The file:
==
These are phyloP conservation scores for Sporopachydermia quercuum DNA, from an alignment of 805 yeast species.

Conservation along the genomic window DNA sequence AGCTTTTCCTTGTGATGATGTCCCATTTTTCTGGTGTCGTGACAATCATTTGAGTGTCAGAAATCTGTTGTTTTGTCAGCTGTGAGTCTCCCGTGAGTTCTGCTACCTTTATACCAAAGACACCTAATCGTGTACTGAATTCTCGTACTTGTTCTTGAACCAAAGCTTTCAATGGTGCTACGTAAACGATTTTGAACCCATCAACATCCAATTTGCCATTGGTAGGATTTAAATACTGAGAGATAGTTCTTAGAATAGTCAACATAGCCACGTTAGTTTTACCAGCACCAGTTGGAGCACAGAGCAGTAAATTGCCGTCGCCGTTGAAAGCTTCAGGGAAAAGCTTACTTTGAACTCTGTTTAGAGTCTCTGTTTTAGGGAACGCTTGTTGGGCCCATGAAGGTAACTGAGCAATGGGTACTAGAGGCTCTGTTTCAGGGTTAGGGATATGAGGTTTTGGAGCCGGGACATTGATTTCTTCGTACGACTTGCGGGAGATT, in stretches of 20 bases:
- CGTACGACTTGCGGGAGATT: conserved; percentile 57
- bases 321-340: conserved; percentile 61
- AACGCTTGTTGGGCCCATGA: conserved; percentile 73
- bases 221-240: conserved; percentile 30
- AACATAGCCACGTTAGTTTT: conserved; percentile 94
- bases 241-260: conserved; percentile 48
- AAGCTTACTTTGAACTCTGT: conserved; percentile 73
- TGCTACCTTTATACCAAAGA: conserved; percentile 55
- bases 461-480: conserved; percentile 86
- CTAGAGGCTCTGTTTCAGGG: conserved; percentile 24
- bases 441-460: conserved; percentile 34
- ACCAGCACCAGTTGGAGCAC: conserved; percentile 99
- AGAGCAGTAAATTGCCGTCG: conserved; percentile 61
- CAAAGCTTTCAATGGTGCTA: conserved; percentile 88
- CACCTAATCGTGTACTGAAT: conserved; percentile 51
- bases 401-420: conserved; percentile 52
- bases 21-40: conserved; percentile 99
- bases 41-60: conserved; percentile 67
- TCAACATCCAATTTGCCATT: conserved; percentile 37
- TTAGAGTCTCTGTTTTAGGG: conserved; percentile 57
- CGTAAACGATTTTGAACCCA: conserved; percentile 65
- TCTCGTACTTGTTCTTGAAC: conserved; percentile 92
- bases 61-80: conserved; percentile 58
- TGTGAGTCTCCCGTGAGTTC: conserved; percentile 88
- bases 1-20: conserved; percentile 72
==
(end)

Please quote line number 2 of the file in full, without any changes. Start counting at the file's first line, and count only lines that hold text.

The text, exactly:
Conservation along the genomic window DNA sequence AGCTTTTCCTTGTGATGATGTCCCATTTTTCTGGTGTCGTGACAATCATTTGAGTGTCAGAAATCTGTTGTTTTGTCAGCTGTGAGTCTCCCGTGAGTTCTGCTACCTTTATACCAAAGACACCTAATCGTGTACTGAATTCTCGTACTTGTTCTTGAACCAAAGCTTTCAATGGTGCTACGTAAACGATTTTGAACCCATCAACATCCAATTTGCCATTGGTAGGATTTAAATACTGAGAGATAGTTCTTAGAATAGTCAACATAGCCACGTTAGTTTTACCAGCACCAGTTGGAGCACAGAGCAGTAAATTGCCGTCGCCGTTGAAAGCTTCAGGGAAAAGCTTACTTTGAACTCTGTTTAGAGTCTCTGTTTTAGGGAACGCTTGTTGGGCCCATGAAGGTAACTGAGCAATGGGTACTAGAGGCTCTGTTTCAGGGTTAGGGATATGAGGTTTTGGAGCCGGGACATTGATTTCTTCGTACGACTTGCGGGAGATT, in stretches of 20 bases: